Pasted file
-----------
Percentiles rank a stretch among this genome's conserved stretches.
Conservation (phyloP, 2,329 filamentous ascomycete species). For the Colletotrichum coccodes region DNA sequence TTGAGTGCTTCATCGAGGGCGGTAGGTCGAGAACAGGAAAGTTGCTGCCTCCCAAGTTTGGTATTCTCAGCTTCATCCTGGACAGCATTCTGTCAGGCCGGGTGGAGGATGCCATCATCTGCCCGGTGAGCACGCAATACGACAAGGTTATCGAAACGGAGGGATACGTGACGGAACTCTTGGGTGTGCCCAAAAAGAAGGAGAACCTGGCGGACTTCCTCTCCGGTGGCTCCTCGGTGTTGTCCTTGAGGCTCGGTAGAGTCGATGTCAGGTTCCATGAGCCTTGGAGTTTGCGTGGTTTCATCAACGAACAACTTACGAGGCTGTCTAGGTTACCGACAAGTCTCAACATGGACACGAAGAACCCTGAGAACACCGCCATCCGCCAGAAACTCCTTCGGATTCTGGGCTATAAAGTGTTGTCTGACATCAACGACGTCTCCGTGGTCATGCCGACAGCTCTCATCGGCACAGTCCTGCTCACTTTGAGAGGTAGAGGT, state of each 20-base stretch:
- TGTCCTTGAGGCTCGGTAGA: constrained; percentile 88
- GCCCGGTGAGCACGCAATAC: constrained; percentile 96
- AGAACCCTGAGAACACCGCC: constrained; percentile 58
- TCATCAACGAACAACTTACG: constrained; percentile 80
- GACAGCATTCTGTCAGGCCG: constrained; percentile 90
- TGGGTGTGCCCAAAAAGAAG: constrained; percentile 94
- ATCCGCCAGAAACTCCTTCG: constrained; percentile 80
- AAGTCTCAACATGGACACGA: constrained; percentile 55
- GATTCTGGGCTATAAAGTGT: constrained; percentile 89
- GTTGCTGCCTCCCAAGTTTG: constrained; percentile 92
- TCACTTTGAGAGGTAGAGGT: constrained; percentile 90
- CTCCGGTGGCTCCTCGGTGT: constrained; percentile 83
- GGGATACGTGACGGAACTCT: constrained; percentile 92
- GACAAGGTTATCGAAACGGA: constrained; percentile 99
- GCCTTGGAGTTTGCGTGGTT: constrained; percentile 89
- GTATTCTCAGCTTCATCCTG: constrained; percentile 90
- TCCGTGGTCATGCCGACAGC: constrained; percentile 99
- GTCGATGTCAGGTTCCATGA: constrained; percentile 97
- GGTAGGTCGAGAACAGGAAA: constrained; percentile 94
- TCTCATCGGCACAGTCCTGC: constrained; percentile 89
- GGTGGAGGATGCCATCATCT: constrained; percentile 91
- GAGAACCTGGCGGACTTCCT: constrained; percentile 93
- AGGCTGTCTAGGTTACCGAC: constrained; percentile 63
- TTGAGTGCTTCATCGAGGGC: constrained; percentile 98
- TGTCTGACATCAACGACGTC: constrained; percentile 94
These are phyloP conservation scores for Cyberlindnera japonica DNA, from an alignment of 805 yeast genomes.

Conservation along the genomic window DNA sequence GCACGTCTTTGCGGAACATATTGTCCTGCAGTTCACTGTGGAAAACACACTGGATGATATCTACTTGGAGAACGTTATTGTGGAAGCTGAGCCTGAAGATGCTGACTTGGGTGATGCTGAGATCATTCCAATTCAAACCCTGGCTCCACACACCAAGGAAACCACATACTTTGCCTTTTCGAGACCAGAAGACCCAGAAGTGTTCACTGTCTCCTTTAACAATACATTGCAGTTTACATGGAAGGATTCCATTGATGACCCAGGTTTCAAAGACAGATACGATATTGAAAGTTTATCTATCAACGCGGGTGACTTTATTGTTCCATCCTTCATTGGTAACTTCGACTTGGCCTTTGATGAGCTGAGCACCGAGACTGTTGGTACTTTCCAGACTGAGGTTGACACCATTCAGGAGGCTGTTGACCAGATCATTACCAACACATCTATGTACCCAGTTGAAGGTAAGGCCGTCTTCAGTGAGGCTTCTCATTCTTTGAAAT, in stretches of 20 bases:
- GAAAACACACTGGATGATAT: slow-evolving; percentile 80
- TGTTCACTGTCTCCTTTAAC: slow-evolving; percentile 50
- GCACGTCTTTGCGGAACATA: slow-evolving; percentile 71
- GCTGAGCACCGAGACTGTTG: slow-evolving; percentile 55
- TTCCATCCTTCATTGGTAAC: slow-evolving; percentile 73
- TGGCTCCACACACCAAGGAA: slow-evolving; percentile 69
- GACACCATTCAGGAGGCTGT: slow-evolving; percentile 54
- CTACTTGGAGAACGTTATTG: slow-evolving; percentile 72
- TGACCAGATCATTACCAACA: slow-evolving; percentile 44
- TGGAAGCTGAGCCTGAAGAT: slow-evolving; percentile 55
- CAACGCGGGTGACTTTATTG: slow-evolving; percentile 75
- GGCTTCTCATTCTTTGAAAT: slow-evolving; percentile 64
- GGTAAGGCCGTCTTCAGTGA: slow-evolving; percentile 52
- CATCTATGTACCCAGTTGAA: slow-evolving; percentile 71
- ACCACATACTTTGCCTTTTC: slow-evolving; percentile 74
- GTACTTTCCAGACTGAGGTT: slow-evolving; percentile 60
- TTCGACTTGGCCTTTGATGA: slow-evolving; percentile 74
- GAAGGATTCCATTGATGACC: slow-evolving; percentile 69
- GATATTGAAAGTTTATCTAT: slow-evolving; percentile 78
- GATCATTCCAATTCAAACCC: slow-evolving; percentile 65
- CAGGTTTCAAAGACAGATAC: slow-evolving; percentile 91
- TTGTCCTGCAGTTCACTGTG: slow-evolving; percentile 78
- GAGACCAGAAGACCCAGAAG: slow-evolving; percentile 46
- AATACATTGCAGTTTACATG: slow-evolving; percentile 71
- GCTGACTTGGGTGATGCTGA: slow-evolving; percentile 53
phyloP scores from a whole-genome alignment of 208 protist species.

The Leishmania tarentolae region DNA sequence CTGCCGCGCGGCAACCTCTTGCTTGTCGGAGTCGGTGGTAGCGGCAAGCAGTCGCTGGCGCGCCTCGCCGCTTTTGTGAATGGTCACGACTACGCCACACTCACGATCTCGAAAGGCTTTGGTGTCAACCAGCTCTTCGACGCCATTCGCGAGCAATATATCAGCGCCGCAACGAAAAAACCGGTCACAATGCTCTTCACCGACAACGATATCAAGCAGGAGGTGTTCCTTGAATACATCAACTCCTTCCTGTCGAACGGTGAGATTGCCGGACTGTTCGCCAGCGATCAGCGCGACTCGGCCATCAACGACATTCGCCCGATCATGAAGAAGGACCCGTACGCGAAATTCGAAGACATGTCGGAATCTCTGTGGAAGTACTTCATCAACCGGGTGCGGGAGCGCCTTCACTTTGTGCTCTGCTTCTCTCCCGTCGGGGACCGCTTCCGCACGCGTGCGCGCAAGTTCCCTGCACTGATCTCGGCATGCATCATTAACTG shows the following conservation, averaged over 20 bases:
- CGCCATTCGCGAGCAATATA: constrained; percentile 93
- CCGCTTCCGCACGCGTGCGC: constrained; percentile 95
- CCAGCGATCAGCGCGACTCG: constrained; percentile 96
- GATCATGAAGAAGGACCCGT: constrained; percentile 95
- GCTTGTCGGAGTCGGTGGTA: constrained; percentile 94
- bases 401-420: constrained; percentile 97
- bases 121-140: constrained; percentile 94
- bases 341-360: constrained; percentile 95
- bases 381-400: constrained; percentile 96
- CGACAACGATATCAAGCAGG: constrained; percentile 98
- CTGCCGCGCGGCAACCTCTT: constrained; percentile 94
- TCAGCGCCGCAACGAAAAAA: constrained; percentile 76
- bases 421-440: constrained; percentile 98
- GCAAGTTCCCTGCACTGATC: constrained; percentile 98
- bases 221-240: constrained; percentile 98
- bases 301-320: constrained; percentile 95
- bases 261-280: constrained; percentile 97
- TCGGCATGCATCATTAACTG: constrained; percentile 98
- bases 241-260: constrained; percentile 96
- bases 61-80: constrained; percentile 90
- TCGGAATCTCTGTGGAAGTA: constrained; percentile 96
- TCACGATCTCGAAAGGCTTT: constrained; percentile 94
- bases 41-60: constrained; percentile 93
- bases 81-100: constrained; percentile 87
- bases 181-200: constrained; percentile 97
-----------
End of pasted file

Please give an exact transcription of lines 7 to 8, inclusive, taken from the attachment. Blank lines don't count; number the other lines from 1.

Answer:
- GACAGCATTCTGTCAGGCCG: constrained; percentile 90
- TGGGTGTGCCCAAAAAGAAG: constrained; percentile 94